How to safely watch an eclipse of the sun


 

It is never safe to look directly at the sun’s rays – even if the sun is partly obscured. When watching a partial eclipse you must wear eclipse glasses at all times if you want to face the sun, or use an alternate indirect method. This also applies during a total eclipse up until the time when the sun is completely and totally blocked.

Solar filtered eclipse glasses — does the library have any left? 

In conjunction with our NASA@ My Library project, the library was given 1,000 safety-certified glasses from the Space Science Institute, funded by the Moore Foundation, to give out for the August 21 eclipse. Unfortunately, this was for all of St. Johns County and some libraries have run out.

Our eclipse glasses are distributed through our NASA@ My Library programs. To see if there’s a program with eclipse glasses distribution near you, visit our NASA@ My Library event page.

Certified glasses can still be purchased online through American Paper Optics, Rainbow Symphony or Thousand Oaks Optical.


How to tell if your eclipse glasses or handheld solar viewers are safe.

According to a recent press release, NASA recommends that people who plan to view the eclipse should check the safety authenticity of viewing glasses to ensure they meet basic proper safety viewing standards. The Astronomical Society of America (AAS) also has an excellent web page dedicated to this subject.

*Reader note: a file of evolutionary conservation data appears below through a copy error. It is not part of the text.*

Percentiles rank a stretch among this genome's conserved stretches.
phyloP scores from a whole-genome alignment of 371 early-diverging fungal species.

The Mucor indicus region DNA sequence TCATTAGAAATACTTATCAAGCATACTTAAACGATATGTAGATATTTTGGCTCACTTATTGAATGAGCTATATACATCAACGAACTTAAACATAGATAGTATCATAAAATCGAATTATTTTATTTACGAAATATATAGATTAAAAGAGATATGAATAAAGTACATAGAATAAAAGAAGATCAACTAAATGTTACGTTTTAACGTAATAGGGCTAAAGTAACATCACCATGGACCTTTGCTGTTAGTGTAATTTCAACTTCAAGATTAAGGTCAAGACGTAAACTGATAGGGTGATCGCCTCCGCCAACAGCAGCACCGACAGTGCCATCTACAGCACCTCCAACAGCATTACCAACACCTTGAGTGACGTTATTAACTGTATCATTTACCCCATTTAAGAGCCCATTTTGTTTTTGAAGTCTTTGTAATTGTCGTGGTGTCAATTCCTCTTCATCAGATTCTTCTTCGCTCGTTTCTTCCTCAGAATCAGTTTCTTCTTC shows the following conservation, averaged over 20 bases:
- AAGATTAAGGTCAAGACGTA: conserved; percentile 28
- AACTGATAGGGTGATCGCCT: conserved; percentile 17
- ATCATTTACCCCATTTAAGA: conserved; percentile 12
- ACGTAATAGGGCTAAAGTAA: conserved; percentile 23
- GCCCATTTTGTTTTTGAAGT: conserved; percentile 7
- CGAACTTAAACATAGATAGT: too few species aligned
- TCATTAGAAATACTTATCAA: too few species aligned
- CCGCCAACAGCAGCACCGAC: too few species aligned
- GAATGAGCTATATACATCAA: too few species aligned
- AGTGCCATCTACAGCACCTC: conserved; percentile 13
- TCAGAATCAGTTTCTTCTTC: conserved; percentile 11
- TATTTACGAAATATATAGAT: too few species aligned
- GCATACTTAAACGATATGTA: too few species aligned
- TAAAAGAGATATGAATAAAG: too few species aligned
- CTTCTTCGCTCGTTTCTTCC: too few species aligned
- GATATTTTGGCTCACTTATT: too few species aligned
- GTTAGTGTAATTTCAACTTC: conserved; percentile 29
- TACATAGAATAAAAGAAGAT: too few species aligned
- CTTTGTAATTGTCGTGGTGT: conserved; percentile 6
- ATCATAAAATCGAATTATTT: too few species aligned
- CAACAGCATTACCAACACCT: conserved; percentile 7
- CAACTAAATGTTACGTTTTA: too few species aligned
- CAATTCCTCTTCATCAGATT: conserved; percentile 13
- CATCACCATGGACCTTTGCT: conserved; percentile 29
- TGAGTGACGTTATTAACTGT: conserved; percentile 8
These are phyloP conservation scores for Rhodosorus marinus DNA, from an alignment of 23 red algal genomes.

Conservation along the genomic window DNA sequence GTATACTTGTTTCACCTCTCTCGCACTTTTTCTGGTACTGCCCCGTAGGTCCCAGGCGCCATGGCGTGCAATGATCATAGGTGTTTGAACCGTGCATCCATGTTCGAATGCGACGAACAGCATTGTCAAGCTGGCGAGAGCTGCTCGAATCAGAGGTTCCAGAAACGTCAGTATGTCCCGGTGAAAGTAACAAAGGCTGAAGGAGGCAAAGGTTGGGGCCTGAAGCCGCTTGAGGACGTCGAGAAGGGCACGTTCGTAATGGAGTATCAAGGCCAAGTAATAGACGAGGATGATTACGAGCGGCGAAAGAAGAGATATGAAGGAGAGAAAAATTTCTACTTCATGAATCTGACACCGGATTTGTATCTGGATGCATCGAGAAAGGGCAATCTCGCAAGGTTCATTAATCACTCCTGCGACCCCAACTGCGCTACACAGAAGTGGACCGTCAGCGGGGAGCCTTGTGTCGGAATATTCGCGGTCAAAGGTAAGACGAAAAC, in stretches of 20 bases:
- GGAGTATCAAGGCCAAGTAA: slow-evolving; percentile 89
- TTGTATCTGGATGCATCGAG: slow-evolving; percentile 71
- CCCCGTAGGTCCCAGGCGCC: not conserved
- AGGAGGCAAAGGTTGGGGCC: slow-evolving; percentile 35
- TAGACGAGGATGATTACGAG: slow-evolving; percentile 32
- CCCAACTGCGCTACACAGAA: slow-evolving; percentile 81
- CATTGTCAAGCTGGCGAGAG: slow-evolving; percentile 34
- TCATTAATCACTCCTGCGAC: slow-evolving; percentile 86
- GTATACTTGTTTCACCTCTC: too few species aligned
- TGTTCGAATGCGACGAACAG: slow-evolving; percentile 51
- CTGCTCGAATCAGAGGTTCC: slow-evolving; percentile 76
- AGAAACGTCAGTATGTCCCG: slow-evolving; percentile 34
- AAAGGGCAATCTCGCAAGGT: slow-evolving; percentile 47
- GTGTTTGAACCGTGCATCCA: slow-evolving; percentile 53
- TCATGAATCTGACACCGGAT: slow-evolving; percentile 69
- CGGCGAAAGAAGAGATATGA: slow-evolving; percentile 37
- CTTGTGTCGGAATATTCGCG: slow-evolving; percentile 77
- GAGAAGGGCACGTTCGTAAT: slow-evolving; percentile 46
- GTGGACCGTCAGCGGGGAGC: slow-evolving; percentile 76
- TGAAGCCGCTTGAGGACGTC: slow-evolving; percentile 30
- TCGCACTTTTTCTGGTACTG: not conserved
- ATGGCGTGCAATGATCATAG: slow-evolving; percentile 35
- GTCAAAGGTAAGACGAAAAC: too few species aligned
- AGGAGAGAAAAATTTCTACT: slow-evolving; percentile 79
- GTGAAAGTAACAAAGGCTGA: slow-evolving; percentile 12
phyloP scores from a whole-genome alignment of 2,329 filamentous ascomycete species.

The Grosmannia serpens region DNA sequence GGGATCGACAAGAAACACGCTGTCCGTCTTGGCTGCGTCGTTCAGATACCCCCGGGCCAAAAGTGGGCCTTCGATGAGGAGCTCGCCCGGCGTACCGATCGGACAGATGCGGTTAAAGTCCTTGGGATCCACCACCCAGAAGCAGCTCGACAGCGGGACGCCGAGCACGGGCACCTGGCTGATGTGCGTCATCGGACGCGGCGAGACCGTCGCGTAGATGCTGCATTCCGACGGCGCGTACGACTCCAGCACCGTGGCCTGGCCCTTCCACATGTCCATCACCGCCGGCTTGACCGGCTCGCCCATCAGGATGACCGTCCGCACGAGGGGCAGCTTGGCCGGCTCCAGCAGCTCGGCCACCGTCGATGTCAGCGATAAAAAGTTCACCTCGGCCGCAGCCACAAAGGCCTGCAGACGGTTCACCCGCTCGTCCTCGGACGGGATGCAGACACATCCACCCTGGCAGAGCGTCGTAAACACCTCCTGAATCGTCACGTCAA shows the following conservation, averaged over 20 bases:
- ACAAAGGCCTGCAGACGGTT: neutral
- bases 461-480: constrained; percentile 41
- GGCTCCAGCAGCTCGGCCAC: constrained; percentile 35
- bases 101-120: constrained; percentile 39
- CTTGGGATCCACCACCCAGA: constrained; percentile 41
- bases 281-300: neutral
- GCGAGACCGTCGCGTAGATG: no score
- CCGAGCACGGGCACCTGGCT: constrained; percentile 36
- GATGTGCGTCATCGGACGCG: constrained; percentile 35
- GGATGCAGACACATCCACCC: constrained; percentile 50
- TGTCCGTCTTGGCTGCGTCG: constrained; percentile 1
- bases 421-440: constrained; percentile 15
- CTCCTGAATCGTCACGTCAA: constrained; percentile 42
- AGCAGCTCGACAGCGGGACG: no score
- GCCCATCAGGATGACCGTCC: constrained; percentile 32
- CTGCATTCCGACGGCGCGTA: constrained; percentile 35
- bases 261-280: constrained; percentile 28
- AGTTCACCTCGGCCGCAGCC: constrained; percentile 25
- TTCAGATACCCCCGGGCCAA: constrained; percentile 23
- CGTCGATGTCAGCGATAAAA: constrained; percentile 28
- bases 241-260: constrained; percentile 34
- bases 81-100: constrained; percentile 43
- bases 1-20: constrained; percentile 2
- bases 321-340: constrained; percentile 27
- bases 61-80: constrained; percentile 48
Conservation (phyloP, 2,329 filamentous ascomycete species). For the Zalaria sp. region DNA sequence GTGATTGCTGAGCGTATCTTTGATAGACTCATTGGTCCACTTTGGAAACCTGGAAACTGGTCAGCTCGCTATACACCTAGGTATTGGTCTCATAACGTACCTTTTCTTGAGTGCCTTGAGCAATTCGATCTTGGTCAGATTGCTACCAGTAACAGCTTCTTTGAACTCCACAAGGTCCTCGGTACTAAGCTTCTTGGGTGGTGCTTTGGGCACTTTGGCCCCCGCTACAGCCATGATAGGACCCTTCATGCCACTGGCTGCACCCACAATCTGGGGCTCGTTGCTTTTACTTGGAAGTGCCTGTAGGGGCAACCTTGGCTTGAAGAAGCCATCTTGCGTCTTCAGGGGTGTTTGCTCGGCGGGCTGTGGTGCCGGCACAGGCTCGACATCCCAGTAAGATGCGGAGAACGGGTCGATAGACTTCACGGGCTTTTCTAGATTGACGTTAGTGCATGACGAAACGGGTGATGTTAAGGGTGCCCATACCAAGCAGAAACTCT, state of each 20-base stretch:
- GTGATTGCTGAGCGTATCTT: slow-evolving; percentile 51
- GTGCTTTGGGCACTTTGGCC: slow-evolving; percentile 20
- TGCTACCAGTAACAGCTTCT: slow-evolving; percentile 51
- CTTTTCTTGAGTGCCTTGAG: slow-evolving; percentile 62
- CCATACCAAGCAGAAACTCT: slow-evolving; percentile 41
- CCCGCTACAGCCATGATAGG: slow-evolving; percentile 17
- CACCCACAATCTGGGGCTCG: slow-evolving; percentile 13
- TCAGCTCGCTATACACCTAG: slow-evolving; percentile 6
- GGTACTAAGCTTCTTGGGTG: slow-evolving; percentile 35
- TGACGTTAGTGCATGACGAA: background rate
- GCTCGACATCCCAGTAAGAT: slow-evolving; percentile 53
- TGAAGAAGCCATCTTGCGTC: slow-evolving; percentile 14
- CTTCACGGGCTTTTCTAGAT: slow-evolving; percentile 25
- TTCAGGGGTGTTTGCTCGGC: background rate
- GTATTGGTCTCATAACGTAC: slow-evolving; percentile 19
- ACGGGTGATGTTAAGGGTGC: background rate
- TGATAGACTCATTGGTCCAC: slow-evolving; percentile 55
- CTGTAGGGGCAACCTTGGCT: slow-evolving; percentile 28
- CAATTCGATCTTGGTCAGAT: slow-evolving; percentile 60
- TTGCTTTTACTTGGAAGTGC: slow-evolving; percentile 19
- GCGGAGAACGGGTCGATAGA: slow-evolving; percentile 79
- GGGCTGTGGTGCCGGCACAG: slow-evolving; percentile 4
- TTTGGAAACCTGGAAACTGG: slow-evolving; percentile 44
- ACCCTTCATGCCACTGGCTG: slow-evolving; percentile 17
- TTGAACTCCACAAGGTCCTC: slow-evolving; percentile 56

Below are some basic criteria that glasses or viewers should meet:

  • Have certification information with a designated ISO 12312-2 international standard
  • Have the manufacturer’s name and address printed somewhere on the product
  • Not be used if they are older than three years, or have scratched or wrinkled lenses
  • Not use homemade filters
  • Ordinary sunglasses — even very dark ones — should not be used as a replacement for eclipse viewing glasses or handheld solar viewers

As part of the NASA@ My Library project, the glasses distributed via the Moore Foundation grant meet and exceed NASA’s criteria and are completely safe.


With just a few simple supplies, you can make a pinhole camera that lets you watch a solar eclipse safely and easily from anywhere. 

Pinhole Camera Supplies

 

NASA’s Jet Propulsion Laboratory has simple build instructions here.

Additionally, STAR_Net’s STEM Activity Clearinghouse includes three different ways to make a pinhole projector, including shoebox, cereal box, and shipping box versions.

 


Or you could stay inside and watch the Eclipse Live Stream at home, or with us at the library!

Source: NASA Eclipse 2017

Source: Space Science Institute

NASA: Eye Safety During a Total Solar Eclipse

JPL: How to Make a Pinhole Camera